There is little time for foreplay in “Burning Hearts,” which begins with a shotgun blast and never gets any more subtle from there. The barrage of bullets fired takes out the entire Malatesta family in the rural Gargano Promentory, farmland that has been carved up between three families including the Mantonaris and the Camporeales, who are to blame for the bloodshed, though director Pippo Mezzapesa leaves vague why they seized the moment to kill them all. However, they were unaware that the youngest member of the family, a prepubescent boy named Michele was busy tending to the pigs, and as the film cuts to 2004, retaining the monochrome appearance of the flashback suggesting little has changed in the region, Michele has become a boss of his own, unbothered on the farm now when he wants to crank up the radio and dance with his wife.
Peace is short-lived, however, in the mob drama where no bullet is left in the chamber for long. Michele (played in adulthood by Tommaso Ragno) may have the region largely under his thumb these days, but has little handle on his son Andrea (Francesco Patanè), who literally does his bidding at an auction house mere moments into the film, but subsequently sneaks off to seduce Marilena (Elodie, making a striking acting debut), the comely brunette that catches everyone’s eye when she puts down a 100,000 euros for the Madonna painting Michele wants. Soon, they are having epic sex in the local salt mines – a surreal mix of the majestic and the vulgar that is bound to win one over or not, and not being above lingering on Marilena as she wriggles back into her jeans, it shouldn’t surprise that she’s positioned as the devil’s candy, a mistress of the Camporeales’ boss Santo that Andrea would be wise to stay away from.
The mechanics of “Burning Hearts” may be a little familiar, but the pastoral setting creates some intriguing wrinkles when Andrea’s trespass is discovered and Michele has to offer 100,000 euros and 50 cows to Santo as compensation, an amount that’s accepted by the Camporeales yet triggers a whole new round of violence where Andrea, who appears like he’s never fired a gun, suddenly has to take up arms. No one in the farming community is concerned too much with money, but rather scores settled and a sense of ownership as much over people as property and Andrea, played as a weakling by Patanè until he’s shown to like the taste of blood, is drawn into a battle between his mother (Lidia Vitale) who insists that he takes out every member of their rival family, and Marilena, who remains committed to him, but pleads for him to spare at least a few. Akin to if Fredo were given Michael Corelone’s arc in “The Godfather” from innocent to hardened criminal, the idea that Andrea is ultimately doing all this to preside over a kingdom made up of haystacks and horse manure sets the film apart from others in the genre.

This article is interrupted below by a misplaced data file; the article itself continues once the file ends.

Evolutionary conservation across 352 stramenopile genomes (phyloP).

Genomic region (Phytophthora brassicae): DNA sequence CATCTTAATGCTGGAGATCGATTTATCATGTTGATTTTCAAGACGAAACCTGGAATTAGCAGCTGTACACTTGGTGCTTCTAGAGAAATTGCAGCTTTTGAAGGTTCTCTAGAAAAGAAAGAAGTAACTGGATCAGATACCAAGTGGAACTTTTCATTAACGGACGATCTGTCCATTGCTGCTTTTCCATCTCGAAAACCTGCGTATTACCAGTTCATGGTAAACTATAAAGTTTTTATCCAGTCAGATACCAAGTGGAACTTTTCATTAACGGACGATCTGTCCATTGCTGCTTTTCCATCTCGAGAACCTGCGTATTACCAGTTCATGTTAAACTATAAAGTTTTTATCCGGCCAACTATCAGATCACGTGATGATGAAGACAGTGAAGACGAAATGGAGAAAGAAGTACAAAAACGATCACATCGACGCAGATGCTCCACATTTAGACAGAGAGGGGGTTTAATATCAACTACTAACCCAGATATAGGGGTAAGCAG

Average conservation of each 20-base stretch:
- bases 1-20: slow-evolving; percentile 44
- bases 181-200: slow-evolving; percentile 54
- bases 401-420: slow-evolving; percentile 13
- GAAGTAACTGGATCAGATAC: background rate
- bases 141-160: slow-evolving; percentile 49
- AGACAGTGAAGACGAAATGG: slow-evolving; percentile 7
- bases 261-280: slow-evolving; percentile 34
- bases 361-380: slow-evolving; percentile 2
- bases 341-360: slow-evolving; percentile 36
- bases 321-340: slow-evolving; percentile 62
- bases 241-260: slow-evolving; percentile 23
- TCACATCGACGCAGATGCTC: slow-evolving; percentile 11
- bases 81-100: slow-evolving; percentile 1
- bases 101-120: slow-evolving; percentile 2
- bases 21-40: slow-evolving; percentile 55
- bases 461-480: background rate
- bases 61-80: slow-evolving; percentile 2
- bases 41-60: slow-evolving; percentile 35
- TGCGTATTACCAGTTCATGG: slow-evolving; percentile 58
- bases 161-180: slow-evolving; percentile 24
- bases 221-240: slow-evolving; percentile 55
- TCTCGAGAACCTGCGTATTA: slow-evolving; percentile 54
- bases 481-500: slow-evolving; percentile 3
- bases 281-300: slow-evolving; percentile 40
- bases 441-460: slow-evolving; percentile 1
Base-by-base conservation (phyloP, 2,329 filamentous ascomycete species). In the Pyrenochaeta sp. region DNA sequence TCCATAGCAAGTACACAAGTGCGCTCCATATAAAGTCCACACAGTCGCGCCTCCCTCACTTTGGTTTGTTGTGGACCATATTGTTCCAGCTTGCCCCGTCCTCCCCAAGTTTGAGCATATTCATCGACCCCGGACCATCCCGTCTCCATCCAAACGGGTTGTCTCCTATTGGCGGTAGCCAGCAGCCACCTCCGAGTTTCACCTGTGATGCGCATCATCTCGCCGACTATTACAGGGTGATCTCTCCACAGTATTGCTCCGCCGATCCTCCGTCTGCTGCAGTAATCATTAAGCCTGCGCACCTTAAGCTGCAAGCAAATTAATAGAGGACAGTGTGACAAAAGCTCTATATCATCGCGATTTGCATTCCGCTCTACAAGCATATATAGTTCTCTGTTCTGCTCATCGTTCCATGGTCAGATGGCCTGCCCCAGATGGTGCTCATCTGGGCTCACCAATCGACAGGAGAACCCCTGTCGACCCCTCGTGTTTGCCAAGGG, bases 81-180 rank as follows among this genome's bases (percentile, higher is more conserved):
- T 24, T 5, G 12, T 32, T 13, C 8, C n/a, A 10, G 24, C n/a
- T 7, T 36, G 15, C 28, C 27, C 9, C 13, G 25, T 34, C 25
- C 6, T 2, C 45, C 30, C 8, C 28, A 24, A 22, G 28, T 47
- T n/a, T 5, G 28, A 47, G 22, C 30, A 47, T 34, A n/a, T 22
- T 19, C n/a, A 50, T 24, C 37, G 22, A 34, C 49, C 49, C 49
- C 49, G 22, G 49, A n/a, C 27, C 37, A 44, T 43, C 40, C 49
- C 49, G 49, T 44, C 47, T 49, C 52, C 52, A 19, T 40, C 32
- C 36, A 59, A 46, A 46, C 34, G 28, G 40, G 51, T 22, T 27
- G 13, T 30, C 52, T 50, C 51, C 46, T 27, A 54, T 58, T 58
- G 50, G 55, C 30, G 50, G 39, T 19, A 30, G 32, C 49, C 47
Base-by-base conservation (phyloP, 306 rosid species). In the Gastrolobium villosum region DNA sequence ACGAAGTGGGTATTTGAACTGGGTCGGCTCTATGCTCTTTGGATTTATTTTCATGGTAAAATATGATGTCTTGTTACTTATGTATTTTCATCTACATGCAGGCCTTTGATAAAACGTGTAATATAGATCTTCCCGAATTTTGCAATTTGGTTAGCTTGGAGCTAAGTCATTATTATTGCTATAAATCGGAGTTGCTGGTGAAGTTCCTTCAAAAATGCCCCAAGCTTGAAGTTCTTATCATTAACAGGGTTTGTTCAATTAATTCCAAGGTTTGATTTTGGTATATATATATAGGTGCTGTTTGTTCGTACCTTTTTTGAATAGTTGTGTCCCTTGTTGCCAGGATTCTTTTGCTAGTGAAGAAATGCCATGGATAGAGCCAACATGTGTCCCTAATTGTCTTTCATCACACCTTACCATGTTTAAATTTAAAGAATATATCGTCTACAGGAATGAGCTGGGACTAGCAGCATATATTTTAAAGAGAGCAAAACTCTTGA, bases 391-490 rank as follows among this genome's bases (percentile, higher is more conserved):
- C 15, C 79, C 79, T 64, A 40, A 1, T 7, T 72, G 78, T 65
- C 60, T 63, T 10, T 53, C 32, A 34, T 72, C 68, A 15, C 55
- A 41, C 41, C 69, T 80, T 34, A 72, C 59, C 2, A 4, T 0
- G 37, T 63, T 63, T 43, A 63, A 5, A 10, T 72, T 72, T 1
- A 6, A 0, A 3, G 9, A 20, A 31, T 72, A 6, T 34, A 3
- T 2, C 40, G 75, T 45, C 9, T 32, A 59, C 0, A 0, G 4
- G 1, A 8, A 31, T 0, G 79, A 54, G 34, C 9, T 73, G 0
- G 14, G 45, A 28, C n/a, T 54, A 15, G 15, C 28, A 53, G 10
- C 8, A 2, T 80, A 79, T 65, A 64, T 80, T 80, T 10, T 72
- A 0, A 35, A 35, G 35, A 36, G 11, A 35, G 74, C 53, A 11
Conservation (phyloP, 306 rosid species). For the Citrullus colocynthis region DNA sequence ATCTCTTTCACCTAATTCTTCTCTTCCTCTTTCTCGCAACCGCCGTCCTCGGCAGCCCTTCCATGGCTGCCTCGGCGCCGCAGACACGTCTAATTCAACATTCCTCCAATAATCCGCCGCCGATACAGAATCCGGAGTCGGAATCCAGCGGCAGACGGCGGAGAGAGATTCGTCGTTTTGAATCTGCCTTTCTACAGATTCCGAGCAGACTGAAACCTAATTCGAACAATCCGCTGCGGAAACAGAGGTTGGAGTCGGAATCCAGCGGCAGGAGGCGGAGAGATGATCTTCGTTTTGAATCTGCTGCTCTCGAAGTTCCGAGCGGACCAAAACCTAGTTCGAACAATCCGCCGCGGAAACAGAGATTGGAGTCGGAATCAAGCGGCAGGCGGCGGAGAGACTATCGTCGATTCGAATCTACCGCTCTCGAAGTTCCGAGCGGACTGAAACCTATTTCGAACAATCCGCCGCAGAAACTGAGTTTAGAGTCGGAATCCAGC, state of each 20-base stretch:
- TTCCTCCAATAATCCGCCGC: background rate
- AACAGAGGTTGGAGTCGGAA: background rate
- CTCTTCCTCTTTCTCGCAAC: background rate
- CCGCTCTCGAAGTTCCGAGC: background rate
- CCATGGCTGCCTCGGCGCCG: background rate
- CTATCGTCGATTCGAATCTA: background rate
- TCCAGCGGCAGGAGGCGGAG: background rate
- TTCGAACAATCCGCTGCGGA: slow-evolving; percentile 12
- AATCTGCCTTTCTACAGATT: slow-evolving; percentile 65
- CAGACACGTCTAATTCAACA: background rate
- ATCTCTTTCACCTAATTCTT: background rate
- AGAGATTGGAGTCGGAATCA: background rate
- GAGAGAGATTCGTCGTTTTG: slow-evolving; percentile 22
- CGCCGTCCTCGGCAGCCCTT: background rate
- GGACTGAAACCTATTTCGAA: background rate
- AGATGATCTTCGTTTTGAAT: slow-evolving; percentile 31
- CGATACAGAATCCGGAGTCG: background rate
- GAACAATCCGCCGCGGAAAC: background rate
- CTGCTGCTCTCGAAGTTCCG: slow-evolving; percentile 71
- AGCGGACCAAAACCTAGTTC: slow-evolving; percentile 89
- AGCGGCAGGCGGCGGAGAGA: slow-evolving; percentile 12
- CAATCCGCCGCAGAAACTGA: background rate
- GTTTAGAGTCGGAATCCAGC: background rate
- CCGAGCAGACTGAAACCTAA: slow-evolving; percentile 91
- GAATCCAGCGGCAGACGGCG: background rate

In a film where characters are quite skilled at ambushing one another, narrative surprises reside in how certain inevitabilities play out and when Mezzapesa doesn’t shy away from Marilena’s sex appeal early on, he leans into primal appeals throughout with tough talk and well-staged mayhem. Revenge may be seen as futile business in “Burning Hearts,” but it does entertain, keeping its characters and audience alike consumed with all that’s going on.
“Burning Hearts” will screen again at the Venice Film Festival on September 5th at 3 pm at the PalaBiennale.